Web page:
While it clearly shows that the null indicators are on, the variables contain the values I gave them.

The program dump, part shown below, does show the null indicators, _QRNU_NULL_VAR1 and _QRNU_NULL_VAR2, and their values.

NAME              ATTRIBUTES   VALUE
_QRNU_NULL_VAR1   CHAR(1)      '1'
_QRNU_NULL_VAR2   CHAR(1)      '1'
VAR1              CHAR(3)      'ABC'
VAR2              CHAR(3)      'DEF'

In my opinion I think IBM got this wrong. If I set on a null indicator I believe its variable should be cleared too.

I can use the NULLIND keyword to define my own null indicator, rather than use the default one. As shown below:

01  ctl-opt alwnull(*usrctl) ;
                                            
02  dcl-s Var1 char(3) nullind(NullVar1) ;
03  dcl-s NullVar1 ind ;

04  NullVar1 = *on ;
05  dsply ('1. NullVar1 = <' + NullVar1 + '>') ;

06  %nullind(Var1) = *off ;
07  dsply ('2. NullVar1 = <' + NullVar1 + '>') ;

08  dump(a) ;

Line 2: This time when I define Var1 I give a name of an indicator in the NULLIND keyword. The indicator given must be unique, i.e. you cannot use the same null indicator for more than one variable.

Line 3: Having given a name of an indicator in the NULLIND I have to define it.

Line 4: Now when I want to move null to the variable's null indicator I use its name, just like using any other indicator.

Line 6: I can still use the %NULLIND BiF with the variable to set the null indicator off.

When the program is executed the Display operation code on lines 5 and 7 show the following:

DSPLY  1. NullVar1 = <1>
DSPLY  2. NullVar1 = <0>

And the program dump shows that there is no _QRNU_NULL_VAR1 variable as the null indicator is NullVar1.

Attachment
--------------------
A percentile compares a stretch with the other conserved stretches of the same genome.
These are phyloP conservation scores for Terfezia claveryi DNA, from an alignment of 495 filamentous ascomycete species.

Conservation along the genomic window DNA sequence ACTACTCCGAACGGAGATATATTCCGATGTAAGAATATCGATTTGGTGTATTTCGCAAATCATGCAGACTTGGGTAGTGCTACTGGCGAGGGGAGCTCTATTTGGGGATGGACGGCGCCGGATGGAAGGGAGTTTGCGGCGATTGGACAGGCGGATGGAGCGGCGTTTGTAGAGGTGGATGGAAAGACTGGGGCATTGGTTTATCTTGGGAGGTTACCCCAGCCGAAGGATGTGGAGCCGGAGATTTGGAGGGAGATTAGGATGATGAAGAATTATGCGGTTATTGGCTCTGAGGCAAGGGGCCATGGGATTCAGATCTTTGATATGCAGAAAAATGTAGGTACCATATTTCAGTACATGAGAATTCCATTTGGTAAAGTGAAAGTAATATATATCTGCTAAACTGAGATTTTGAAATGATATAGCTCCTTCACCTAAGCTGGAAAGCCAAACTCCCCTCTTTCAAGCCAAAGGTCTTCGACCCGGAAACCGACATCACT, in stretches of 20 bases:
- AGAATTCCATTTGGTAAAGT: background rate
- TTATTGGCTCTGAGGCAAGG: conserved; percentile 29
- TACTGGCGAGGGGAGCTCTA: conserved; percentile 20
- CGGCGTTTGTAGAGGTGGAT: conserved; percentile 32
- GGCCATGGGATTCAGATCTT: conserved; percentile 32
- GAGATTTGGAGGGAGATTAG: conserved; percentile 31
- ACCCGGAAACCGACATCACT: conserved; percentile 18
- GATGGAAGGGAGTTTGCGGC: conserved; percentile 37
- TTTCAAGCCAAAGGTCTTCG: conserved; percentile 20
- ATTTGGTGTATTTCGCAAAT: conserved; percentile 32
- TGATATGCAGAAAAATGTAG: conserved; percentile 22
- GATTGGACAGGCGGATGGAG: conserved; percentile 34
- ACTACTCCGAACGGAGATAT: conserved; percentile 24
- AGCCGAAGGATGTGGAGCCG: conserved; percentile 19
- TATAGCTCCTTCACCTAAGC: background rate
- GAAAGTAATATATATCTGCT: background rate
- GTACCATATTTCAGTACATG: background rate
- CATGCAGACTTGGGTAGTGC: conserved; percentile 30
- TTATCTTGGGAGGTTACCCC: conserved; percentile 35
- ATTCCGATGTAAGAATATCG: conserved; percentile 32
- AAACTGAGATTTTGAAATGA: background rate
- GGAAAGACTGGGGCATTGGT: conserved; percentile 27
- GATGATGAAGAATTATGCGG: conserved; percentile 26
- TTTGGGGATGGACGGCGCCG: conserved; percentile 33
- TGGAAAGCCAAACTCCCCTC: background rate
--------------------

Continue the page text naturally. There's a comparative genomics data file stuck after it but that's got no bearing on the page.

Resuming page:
NAME              ATTRIBUTES     VALUE
NULLVAR1          INDICATOR(1)   '0'
VAR1              CHAR(3)        '   '

In data structures if I have a subfield that I want to have a null indicator the indicator has to be included within the same data structure. For example:

01  dcl-ds Ds1 qualified ;
02    SubF1 char(3) nullind(NullSubF1) ;
03    NullSubF1 ind ;
04  end-ds ;

05  %nullind(Ds1.SubF1) = *on ;

06  dsply ('Ds1.NullSubF1 = <' + Ds1.NullSubF1 + '>') ;

It will come as no surprise that when this code is executed I see:

DSPLY  Ds1.NullSubF1 = <1>

I can use data structures to retrieve the full null byte map for a particular file:

01  dcl-f NULLFILE keyed ;

02  dcl-ds F1 likerec(NULLFILER:*input) nullind(F1Nulls) ;
03  dcl-ds F1Nulls likerec(NULLFILER:*input:*null) ;

04  read NULLFILE F1 ;

Line 1: I define the file.

Line 2: I define a data structure that I will be reading the record into. I use the LIKEREC keyword so that the data structure will be like the file's record format, and I am going to be using this data structure for input only. I also have a NULLIND keyword with the name of another data structure.

Line 3: This second data structure is defined using the LIKEREC keyword as the previous one, except it has an additional third parameter: *NULL. This means that this will return the null byte map for the record format into this data structure.